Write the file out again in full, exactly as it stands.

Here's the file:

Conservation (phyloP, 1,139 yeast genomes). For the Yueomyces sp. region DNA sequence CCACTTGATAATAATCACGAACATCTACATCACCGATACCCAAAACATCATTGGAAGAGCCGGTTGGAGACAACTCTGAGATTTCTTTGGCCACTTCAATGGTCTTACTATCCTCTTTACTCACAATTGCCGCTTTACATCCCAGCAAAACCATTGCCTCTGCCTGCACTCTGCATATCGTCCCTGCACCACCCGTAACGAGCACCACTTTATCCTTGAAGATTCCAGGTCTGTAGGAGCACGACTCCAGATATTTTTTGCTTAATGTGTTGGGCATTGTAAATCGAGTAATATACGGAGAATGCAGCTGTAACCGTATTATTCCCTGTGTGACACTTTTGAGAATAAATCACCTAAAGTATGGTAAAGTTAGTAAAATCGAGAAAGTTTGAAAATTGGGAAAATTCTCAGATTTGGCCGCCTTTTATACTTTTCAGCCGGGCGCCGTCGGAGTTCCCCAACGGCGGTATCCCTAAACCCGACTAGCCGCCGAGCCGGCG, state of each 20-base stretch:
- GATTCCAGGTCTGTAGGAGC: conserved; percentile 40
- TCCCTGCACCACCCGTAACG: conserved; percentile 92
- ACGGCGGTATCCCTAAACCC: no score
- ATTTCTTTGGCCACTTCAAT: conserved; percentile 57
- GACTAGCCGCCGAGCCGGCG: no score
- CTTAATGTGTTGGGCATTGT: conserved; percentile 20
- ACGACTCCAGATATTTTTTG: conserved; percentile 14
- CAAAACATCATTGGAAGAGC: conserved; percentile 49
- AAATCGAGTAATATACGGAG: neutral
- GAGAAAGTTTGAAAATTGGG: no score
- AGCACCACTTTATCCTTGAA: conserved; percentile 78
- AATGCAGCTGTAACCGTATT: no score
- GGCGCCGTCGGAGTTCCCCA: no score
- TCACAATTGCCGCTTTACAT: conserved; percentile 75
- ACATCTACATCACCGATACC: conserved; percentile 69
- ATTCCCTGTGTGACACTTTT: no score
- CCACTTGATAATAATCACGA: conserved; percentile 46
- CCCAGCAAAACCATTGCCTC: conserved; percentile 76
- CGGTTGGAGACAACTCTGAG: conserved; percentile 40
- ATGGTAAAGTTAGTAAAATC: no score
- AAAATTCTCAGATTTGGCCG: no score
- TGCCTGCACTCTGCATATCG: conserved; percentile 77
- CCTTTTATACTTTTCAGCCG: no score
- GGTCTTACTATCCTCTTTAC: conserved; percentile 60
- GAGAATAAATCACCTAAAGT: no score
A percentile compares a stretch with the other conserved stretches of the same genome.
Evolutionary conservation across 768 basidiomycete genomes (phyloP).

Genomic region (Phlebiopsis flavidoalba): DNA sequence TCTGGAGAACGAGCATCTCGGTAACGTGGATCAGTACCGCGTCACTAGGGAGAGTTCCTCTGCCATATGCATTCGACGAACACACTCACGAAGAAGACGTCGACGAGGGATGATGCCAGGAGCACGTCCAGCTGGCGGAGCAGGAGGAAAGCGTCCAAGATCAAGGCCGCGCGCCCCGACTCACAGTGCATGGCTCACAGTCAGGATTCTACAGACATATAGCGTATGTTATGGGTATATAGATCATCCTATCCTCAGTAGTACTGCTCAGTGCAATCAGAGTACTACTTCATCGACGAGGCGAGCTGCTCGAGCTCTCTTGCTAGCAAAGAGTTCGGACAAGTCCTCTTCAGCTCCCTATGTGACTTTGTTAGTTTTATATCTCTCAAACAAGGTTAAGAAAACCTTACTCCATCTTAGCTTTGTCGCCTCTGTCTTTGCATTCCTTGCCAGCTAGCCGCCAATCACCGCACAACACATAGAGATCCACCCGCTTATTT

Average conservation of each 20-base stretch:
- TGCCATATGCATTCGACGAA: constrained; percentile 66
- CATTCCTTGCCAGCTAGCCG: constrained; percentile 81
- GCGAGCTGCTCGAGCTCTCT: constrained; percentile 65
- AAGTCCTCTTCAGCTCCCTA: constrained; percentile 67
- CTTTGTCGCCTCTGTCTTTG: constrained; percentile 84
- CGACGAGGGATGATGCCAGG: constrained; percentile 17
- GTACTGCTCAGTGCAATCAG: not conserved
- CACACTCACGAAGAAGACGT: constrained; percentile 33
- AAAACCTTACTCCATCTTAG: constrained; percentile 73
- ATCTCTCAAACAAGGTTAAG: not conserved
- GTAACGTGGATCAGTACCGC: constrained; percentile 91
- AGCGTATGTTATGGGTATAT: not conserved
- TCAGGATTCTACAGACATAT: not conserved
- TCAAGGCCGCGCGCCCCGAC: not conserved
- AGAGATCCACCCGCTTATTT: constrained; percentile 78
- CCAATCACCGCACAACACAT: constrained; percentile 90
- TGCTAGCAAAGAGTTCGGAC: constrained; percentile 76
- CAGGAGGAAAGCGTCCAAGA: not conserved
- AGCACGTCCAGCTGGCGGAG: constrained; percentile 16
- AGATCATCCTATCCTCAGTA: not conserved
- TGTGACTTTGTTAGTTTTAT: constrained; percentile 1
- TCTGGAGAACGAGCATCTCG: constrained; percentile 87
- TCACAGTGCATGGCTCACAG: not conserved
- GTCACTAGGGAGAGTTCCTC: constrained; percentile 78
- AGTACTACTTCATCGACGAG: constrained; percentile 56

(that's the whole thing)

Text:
Conservation (phyloP, 1,139 yeast genomes). For the Yueomyces sp. region DNA sequence CCACTTGATAATAATCACGAACATCTACATCACCGATACCCAAAACATCATTGGAAGAGCCGGTTGGAGACAACTCTGAGATTTCTTTGGCCACTTCAATGGTCTTACTATCCTCTTTACTCACAATTGCCGCTTTACATCCCAGCAAAACCATTGCCTCTGCCTGCACTCTGCATATCGTCCCTGCACCACCCGTAACGAGCACCACTTTATCCTTGAAGATTCCAGGTCTGTAGGAGCACGACTCCAGATATTTTTTGCTTAATGTGTTGGGCATTGTAAATCGAGTAATATACGGAGAATGCAGCTGTAACCGTATTATTCCCTGTGTGACACTTTTGAGAATAAATCACCTAAAGTATGGTAAAGTTAGTAAAATCGAGAAAGTTTGAAAATTGGGAAAATTCTCAGATTTGGCCGCCTTTTATACTTTTCAGCCGGGCGCCGTCGGAGTTCCCCAACGGCGGTATCCCTAAACCCGACTAGCCGCCGAGCCGGCG, state of each 20-base stretch:
- GATTCCAGGTCTGTAGGAGC: conserved; percentile 40
- TCCCTGCACCACCCGTAACG: conserved; percentile 92
- ACGGCGGTATCCCTAAACCC: no score
- ATTTCTTTGGCCACTTCAAT: conserved; percentile 57
- GACTAGCCGCCGAGCCGGCG: no score
- CTTAATGTGTTGGGCATTGT: conserved; percentile 20
- ACGACTCCAGATATTTTTTG: conserved; percentile 14
- CAAAACATCATTGGAAGAGC: conserved; percentile 49
- AAATCGAGTAATATACGGAG: neutral
- GAGAAAGTTTGAAAATTGGG: no score
- AGCACCACTTTATCCTTGAA: conserved; percentile 78
- AATGCAGCTGTAACCGTATT: no score
- GGCGCCGTCGGAGTTCCCCA: no score
- TCACAATTGCCGCTTTACAT: conserved; percentile 75
- ACATCTACATCACCGATACC: conserved; percentile 69
- ATTCCCTGTGTGACACTTTT: no score
- CCACTTGATAATAATCACGA: conserved; percentile 46
- CCCAGCAAAACCATTGCCTC: conserved; percentile 76
- CGGTTGGAGACAACTCTGAG: conserved; percentile 40
- ATGGTAAAGTTAGTAAAATC: no score
- AAAATTCTCAGATTTGGCCG: no score
- TGCCTGCACTCTGCATATCG: conserved; percentile 77
- CCTTTTATACTTTTCAGCCG: no score
- GGTCTTACTATCCTCTTTAC: conserved; percentile 60
- GAGAATAAATCACCTAAAGT: no score
A percentile compares a stretch with the other conserved stretches of the same genome.
Evolutionary conservation across 768 basidiomycete genomes (phyloP).

Genomic region (Phlebiopsis flavidoalba): DNA sequence TCTGGAGAACGAGCATCTCGGTAACGTGGATCAGTACCGCGTCACTAGGGAGAGTTCCTCTGCCATATGCATTCGACGAACACACTCACGAAGAAGACGTCGACGAGGGATGATGCCAGGAGCACGTCCAGCTGGCGGAGCAGGAGGAAAGCGTCCAAGATCAAGGCCGCGCGCCCCGACTCACAGTGCATGGCTCACAGTCAGGATTCTACAGACATATAGCGTATGTTATGGGTATATAGATCATCCTATCCTCAGTAGTACTGCTCAGTGCAATCAGAGTACTACTTCATCGACGAGGCGAGCTGCTCGAGCTCTCTTGCTAGCAAAGAGTTCGGACAAGTCCTCTTCAGCTCCCTATGTGACTTTGTTAGTTTTATATCTCTCAAACAAGGTTAAGAAAACCTTACTCCATCTTAGCTTTGTCGCCTCTGTCTTTGCATTCCTTGCCAGCTAGCCGCCAATCACCGCACAACACATAGAGATCCACCCGCTTATTT

Average conservation of each 20-base stretch:
- TGCCATATGCATTCGACGAA: constrained; percentile 66
- CATTCCTTGCCAGCTAGCCG: constrained; percentile 81
- GCGAGCTGCTCGAGCTCTCT: constrained; percentile 65
- AAGTCCTCTTCAGCTCCCTA: constrained; percentile 67
- CTTTGTCGCCTCTGTCTTTG: constrained; percentile 84
- CGACGAGGGATGATGCCAGG: constrained; percentile 17
- GTACTGCTCAGTGCAATCAG: not conserved
- CACACTCACGAAGAAGACGT: constrained; percentile 33
- AAAACCTTACTCCATCTTAG: constrained; percentile 73
- ATCTCTCAAACAAGGTTAAG: not conserved
- GTAACGTGGATCAGTACCGC: constrained; percentile 91
- AGCGTATGTTATGGGTATAT: not conserved
- TCAGGATTCTACAGACATAT: not conserved
- TCAAGGCCGCGCGCCCCGAC: not conserved
- AGAGATCCACCCGCTTATTT: constrained; percentile 78
- CCAATCACCGCACAACACAT: constrained; percentile 90
- TGCTAGCAAAGAGTTCGGAC: constrained; percentile 76
- CAGGAGGAAAGCGTCCAAGA: not conserved
- AGCACGTCCAGCTGGCGGAG: constrained; percentile 16
- AGATCATCCTATCCTCAGTA: not conserved
- TGTGACTTTGTTAGTTTTAT: constrained; percentile 1
- TCTGGAGAACGAGCATCTCG: constrained; percentile 87
- TCACAGTGCATGGCTCACAG: not conserved
- GTCACTAGGGAGAGTTCCTC: constrained; percentile 78
- AGTACTACTTCATCGACGAG: constrained; percentile 56